Things seem to come together quickly and easily for Moses. God sends Aaron to meet him. Moses tells him everything and Aaron accepts the role of spokesperson. They gather the elders together. Aaron does the talking with the words God gave Moses.
Aaron displays the signs that God gave Moses to do. God gave Moses the signs as what to do if they didn’t believe him. God said if they didn’t believe the first sign he could do the next one, even giving him a third sign.
If we put the two texts together, it would seem the elders didn’t believe at first. Then they saw multiple signs. It says, “And the people believed.” Then it says that they bowed and worshiped the Lord. Why? Because they were touched when they realized that God had seen their affliction. He was going to deliver them.
What’s wrong with that kind of belief? What’s wrong with that kind of worship? They believed because they saw the signs. They worshiped because they thought they were going to get what they wanted, deliverance, the freedom to leave and no longer take orders.
What’s wrong with that? The problem is when we don’t see. If we don’t see the sign, do we stop believing? And what about worshiping because God is doing what you want Him to do? What happens when things don’t go according to your plan? Is He still worthy of worship?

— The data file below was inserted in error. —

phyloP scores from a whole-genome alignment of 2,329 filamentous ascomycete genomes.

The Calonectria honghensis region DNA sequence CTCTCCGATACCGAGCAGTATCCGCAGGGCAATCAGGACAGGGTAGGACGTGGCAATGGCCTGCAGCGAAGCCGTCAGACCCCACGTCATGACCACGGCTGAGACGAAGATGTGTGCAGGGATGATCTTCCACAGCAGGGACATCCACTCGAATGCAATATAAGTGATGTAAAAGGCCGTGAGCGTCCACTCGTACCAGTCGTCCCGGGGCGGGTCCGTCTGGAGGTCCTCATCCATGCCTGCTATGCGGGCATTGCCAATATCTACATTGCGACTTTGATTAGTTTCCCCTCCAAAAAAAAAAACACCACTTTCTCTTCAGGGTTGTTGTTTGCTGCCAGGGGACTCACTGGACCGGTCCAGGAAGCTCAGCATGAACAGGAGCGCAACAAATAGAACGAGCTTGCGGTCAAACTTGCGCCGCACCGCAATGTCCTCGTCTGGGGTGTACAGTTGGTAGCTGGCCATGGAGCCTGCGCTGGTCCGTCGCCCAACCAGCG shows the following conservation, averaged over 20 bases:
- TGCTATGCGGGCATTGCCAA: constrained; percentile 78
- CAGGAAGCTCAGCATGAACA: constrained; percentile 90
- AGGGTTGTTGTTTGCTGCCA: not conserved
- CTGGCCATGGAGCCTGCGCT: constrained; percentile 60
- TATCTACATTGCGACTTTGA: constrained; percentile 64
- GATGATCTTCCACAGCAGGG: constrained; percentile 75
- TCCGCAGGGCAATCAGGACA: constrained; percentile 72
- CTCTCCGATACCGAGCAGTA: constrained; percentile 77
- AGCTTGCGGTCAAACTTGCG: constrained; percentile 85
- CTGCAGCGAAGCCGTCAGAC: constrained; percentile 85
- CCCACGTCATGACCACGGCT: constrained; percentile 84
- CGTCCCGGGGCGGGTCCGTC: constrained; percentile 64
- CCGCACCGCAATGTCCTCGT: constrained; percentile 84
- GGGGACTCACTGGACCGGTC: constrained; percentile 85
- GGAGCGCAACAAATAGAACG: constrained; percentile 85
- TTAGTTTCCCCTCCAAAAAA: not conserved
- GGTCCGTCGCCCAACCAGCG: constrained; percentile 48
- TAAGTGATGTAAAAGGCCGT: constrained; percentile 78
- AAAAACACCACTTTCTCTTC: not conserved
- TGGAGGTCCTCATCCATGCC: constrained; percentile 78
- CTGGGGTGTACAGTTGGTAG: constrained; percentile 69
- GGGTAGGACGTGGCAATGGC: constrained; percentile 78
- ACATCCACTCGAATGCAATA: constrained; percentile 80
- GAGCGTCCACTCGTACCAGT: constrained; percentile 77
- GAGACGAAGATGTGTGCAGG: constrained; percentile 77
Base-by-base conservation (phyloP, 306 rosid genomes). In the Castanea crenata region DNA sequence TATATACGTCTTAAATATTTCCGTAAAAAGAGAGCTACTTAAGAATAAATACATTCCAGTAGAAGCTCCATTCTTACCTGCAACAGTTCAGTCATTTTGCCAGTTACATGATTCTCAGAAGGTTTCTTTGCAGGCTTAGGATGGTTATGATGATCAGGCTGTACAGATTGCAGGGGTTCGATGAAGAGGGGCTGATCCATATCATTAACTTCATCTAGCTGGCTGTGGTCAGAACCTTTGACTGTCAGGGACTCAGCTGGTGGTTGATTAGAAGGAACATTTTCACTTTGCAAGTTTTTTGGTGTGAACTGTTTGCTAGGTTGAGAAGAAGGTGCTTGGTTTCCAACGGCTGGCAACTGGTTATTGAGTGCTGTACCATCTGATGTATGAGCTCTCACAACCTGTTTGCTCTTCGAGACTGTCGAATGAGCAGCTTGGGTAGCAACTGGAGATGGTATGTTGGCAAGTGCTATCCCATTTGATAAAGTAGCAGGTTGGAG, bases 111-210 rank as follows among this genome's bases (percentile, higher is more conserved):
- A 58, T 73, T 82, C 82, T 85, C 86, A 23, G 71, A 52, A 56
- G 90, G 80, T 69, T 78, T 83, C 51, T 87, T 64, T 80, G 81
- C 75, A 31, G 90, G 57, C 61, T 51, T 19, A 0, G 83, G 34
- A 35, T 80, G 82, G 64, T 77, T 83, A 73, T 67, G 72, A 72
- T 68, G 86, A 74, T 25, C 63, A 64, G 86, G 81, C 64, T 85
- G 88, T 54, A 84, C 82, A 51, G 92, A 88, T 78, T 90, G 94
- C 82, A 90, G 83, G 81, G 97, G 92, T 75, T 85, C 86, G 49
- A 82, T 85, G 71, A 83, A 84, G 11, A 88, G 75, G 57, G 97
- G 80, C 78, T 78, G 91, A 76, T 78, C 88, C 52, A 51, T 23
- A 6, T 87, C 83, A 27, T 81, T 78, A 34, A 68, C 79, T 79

We’ll see in the story how quickly the belief and worship flounder. We worship God because we believe who He is. He is unchanging, so our belief and worship should be unchanging, unwavering.
Is God not God if He doesn’t show a sign? Is the truth not true because we don’t see it? Is God not worthy if we don’t get what we want? Are we seeking God or seeking after the flesh?
Going to God because you want things (even if you think you need them) isn’t believing and worshiping. It’s loving the flesh. We seek after Him and His righteousness believing we’ll have everything we need (Matthew 6:33). We believe that He exists and that He rewards those who seek Him, but the reward we want is God Himself! (see Heb. 11:6, Matt. 13:46)